One of the most common questions that financial advisors have is what percentage of prospects should be closed after sitting down together. Although the exact answer may slightly vary based on who is asked for an answer, the general consensus across the industry is that the close rate for this scenario should be around 30%.
Advisors with a close rate significantly above this percentage should give themselves a pat on the back for already having their sales process nailed down. For advisors who are closing far less than 30% of the prospects they sit down with, this benchmark shouldn’t be viewed as a source of defeat. Instead, it should be thought of as an opportunity for significant improvement.
The good news for advisors who are currently below this close rate is there’s generally a clear reason why. That reason is the sales proposals an advisor is using for their investment proposal is too complex. As the financial planning industry has become more complex, many advisors have assumed that their proposals need to as well. This thinking has resulted in advisors presenting clients with proposals that are 30 or more pages in length.
What trained financial advisors forget is their proposal presents the last step before a client is closed. That means even if prospect has been properly qualified and all communication has been positive up to that point, an overly long proposal can overwhelm a prospect and cause them to get cold feet.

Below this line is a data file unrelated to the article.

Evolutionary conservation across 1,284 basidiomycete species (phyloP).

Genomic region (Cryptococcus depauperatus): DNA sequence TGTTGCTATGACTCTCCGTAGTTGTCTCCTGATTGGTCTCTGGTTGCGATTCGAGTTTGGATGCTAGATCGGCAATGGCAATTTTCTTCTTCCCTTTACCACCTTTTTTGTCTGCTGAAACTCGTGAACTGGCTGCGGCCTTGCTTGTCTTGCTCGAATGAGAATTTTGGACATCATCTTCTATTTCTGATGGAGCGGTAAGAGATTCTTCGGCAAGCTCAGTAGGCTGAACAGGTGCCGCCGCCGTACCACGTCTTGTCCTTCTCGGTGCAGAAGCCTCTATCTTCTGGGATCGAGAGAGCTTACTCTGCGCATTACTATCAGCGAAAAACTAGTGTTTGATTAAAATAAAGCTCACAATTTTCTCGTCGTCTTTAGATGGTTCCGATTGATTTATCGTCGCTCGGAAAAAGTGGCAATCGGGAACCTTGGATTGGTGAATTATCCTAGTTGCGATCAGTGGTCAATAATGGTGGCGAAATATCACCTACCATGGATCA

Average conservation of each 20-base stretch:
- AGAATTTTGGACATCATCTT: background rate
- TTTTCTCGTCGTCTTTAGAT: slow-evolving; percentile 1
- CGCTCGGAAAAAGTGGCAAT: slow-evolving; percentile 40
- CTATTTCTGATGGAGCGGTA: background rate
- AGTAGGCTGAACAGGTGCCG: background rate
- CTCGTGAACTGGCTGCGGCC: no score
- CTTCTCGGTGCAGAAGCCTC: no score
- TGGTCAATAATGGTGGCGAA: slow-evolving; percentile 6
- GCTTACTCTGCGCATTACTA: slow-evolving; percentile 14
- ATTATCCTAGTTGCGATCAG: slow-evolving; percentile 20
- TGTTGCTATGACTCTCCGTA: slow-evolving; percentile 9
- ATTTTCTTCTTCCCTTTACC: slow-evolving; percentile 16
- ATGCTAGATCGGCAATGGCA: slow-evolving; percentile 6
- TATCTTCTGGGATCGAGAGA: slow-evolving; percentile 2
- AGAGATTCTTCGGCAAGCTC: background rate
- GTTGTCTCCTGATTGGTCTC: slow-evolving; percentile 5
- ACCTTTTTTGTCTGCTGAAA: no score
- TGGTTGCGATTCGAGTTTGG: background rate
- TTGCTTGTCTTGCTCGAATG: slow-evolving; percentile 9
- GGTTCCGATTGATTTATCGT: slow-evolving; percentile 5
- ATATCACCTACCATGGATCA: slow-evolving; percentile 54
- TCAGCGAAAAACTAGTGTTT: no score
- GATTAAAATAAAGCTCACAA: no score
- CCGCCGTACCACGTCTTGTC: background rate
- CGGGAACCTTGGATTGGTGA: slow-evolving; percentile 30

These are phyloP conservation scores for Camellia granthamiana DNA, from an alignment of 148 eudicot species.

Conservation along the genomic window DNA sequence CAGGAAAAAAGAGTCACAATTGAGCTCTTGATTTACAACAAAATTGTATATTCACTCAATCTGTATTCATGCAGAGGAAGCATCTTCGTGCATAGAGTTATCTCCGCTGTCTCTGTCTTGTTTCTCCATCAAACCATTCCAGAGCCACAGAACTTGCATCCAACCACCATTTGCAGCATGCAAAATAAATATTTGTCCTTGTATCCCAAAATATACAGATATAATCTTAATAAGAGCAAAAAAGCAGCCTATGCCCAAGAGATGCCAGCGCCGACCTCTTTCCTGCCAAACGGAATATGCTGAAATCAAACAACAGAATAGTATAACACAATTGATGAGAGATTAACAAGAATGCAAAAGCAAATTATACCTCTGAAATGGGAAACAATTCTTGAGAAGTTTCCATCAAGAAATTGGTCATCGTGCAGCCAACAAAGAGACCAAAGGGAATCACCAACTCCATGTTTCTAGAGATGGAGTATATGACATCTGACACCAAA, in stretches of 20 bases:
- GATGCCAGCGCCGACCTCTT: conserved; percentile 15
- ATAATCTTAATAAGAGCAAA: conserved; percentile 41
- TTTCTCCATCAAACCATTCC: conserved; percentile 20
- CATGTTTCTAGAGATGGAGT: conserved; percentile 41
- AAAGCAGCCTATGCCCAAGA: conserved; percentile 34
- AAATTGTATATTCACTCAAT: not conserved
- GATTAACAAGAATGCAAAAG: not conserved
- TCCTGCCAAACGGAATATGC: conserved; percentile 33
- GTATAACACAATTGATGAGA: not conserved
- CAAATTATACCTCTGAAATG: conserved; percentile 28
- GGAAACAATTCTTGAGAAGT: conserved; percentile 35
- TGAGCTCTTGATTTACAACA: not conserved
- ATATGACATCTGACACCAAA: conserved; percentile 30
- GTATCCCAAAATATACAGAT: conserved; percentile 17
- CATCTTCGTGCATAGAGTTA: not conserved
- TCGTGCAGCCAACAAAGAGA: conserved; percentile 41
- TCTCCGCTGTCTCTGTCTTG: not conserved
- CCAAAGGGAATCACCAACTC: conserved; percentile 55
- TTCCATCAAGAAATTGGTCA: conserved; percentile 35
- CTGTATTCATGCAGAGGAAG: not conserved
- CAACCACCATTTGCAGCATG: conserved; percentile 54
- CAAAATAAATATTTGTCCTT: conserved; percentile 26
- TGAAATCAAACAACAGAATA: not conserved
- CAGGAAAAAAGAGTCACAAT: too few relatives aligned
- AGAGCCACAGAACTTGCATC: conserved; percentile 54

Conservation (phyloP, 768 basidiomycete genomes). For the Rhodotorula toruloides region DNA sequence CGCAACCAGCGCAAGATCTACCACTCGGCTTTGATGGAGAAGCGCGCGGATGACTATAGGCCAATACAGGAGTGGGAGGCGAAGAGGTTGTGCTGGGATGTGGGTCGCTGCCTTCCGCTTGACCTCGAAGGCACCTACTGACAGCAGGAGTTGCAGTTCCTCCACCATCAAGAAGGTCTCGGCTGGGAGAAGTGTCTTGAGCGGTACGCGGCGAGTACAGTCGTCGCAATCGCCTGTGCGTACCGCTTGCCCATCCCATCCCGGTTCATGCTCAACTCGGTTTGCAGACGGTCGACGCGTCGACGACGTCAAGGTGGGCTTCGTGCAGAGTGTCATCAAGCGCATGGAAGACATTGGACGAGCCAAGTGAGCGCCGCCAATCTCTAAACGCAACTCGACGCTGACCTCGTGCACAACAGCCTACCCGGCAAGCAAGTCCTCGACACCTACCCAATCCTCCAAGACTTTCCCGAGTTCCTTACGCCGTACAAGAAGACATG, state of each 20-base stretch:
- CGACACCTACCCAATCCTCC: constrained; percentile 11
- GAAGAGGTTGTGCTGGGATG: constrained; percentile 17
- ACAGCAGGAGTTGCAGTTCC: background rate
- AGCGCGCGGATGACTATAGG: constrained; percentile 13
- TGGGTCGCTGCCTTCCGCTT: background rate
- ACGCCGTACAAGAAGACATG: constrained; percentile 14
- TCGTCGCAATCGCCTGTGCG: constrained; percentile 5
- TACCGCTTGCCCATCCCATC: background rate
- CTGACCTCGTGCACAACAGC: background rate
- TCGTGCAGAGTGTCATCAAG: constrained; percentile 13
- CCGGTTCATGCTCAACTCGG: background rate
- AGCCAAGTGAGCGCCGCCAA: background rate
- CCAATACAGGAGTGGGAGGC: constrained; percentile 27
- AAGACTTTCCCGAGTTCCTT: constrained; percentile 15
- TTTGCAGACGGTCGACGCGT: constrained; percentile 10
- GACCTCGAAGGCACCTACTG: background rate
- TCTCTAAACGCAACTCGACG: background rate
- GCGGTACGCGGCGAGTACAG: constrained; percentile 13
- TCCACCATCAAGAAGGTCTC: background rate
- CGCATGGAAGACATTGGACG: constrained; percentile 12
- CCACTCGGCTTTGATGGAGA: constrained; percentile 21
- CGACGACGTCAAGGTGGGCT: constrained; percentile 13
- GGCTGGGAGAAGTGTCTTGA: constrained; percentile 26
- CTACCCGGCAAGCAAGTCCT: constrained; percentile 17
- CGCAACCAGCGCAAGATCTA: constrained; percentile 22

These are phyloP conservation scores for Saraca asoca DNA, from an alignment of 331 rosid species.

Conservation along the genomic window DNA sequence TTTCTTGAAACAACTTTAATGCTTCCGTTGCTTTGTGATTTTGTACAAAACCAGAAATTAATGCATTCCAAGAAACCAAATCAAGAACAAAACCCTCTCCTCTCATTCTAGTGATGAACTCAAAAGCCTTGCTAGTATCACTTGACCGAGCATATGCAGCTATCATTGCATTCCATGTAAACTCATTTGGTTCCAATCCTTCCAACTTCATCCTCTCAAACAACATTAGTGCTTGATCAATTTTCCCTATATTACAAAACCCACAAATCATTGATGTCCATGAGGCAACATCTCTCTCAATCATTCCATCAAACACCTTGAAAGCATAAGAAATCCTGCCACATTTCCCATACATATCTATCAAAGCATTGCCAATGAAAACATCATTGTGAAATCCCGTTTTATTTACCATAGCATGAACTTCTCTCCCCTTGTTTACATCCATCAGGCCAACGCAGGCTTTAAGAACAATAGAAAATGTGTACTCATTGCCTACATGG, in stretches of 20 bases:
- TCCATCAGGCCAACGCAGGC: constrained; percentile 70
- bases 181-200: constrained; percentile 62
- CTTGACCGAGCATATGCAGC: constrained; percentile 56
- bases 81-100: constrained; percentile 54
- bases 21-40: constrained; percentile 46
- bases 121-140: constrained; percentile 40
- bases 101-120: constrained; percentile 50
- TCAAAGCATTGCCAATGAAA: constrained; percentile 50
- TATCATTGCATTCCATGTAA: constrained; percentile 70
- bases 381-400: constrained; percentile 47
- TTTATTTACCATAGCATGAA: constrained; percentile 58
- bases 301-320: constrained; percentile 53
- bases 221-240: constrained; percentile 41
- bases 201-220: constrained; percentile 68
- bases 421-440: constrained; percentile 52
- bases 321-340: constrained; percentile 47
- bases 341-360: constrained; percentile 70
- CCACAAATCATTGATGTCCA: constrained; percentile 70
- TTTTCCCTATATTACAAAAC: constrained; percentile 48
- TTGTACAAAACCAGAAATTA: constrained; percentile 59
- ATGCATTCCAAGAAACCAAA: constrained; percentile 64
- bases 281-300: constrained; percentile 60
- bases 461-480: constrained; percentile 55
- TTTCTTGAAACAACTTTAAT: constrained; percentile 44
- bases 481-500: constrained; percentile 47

Here’s exactly what certified financial planners with proposals that are preventing at least 30% of prospects from being closed need to do to reach this benchmark:
This classic acronym stands for Keep It Simple, Stupid. Although it’s not the most elegant phrase, it’s a good reminder to not overthink and instead simplify. Advisors should keep in mind that making a proposal simple can actually take quite a bit of hard work.
2. Aim for Under 10 Pages
One of the reasons that proposals are so challenging to simplify is there’s a lot they do need to cover. So while it’s not realistic to attempt to make a proposal fit on 1 or 2 pages, keeping it under 10 pages is definitely something that can be done.
3. Use An Outline to Guide the Structure
A big part of striving for a simplified and shorter proposal is so potential clients can actually evaluate everything in it. Another way to help them do that is by using a clear outline as the structure for the full proposal. Putting the proposal in this format will ensure they don’t miss any important information.
4. It’s All in the Presentation
By getting a proposal down to an optimal size, it can be used as part of a strong sales presentation. At this point, the final step for an advisor is to practice and perfect their actual pitch.
By putting the above steps into action, financial advisors can transform their proposals from a roadblock into an asset that helps them increase sales.